What is the difference between red and white quinoa? Both come from the same type of plant Chenopodium quinoa. The only difference is the variety each comes from. There are over 120 different varieties of quinoa and some produce colored seeds, including reds, dark browns, and even black. The most commonly used for commercial food purposes are the lightest, which you will hear people call white, ivory, or just regular.Red vs. white nutrition factsBoth types have almost the exact same amount of calories - roughly 170 per 1/4 cup uncooked. Likewise for their fat content, with both having around 2 grams.In fact you can run down the list of facts, compare them side by side, and almost all are identical are extremely close. Same amounts of protein and fiber. Comparable amounts of essential minerals like manganese (50% of your daily value), magnesium and phosphorus (both at around 30%), and iron (15%). Neither regular nor red quinoa offers vitamin A or vitamin C, but both do offer decent amounts of the B vitamins thiamin, riboflavin, B6, and folate.Setting taste aside, is there any additional health benefits of buying the more expensive red? There is one reason... antioxidant content.As is the case with most plants, those with brighter reds, purples, and blues tend to have much more antioxidants. How much more? We can tell you exactly in the case of red vs. regular quinoa. The ORAC value of red is 3900 which is about 22% higher than regular white, which is 3200. This is largely due to the phenolic compounds known as anthocyanins, which are the pigments that give it the reddish color.So is red quinoa healthier than regular? Yes. But is it worth paying a lot more for only about 20% higher antioxidant activity? Probably not. If all you care about doing is boosting the nutritional value, a far simpler way to do that would be adding high ORAC spices to it after you cook it, such as marjoram and basil. Adding a tablespoon of either to your 1/4 cup serving of cooked white quinoa would not only equal red, but most likely far exceed it.Taste and textureSince both versions are quite nutritional and healthy, your decision should be based on 3 factors: taste, texture, and cost (if you're watching your budget).White cooks the fastest in around 10 to 15 minutes. Any of the darker colors - including red - will require an additional 2 to 5 minutes (or possibly more) before its ready. If you're short on time for cooking dinner, grab the regular.If you're making a cold dish, like a quinoa salad recipe, then red would probably be better because it tends to hold its shape and form. Versus the regular ivory, which becomes a bit mushy.Does red quinoa taste different or the same as white? The founder of Bob's Red Mill (Bob Moore) has been quoted as saying they both offer the same earthy and nutty taste. Though if you read reviews online from everyday consumers, you will see many people saying the scarlet variety tastes a bit nuttier with a richer flavor... we would agree with that.Last but certainly not least is presentation. If you're entertaining and want your food to make the best impression, try the tricolor or any of the individual colors. They really make your food pop compared to the ivory which by now, is served pretty much everywhere (even some fast foot restaurants). The colored are seen much less often and hence, more likely to leave an impression upon your guests.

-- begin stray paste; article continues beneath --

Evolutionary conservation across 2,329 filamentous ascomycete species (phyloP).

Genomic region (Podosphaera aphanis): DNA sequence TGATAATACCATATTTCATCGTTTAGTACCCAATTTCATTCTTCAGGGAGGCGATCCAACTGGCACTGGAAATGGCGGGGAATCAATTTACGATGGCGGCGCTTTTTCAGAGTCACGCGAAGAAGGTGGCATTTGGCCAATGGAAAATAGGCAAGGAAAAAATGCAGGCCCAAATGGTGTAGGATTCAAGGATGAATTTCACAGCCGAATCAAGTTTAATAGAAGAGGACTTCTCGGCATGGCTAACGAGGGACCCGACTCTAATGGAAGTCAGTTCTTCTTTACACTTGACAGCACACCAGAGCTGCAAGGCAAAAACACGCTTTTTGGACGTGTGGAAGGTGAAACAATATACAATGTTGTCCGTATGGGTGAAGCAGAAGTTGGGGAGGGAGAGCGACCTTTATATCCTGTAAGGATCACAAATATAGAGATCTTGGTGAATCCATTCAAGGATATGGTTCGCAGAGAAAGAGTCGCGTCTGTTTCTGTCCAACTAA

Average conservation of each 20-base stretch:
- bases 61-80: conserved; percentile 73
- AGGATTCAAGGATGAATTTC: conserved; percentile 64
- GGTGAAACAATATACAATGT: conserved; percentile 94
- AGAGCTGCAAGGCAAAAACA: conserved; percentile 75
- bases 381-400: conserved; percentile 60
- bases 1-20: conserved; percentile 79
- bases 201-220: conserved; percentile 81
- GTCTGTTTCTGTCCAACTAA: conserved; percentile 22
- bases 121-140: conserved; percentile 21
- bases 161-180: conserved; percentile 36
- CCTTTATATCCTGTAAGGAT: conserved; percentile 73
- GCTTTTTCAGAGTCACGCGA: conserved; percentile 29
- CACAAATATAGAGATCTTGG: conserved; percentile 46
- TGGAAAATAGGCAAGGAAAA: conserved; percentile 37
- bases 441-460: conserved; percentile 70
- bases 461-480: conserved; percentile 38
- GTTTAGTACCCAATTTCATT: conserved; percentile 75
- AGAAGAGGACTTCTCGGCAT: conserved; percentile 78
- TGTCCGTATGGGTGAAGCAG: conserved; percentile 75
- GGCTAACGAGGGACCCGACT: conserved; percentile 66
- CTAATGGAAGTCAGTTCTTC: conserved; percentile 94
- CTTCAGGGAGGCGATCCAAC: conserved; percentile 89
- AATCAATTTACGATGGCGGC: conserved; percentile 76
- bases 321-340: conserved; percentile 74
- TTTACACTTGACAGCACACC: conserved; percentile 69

Research Support, Non-U.S. Gov't: Ancient grains: Opportunities for amaranth, quinoa, millet, sorghum and teff in gluten-free products. ConAgra Mills. July 2010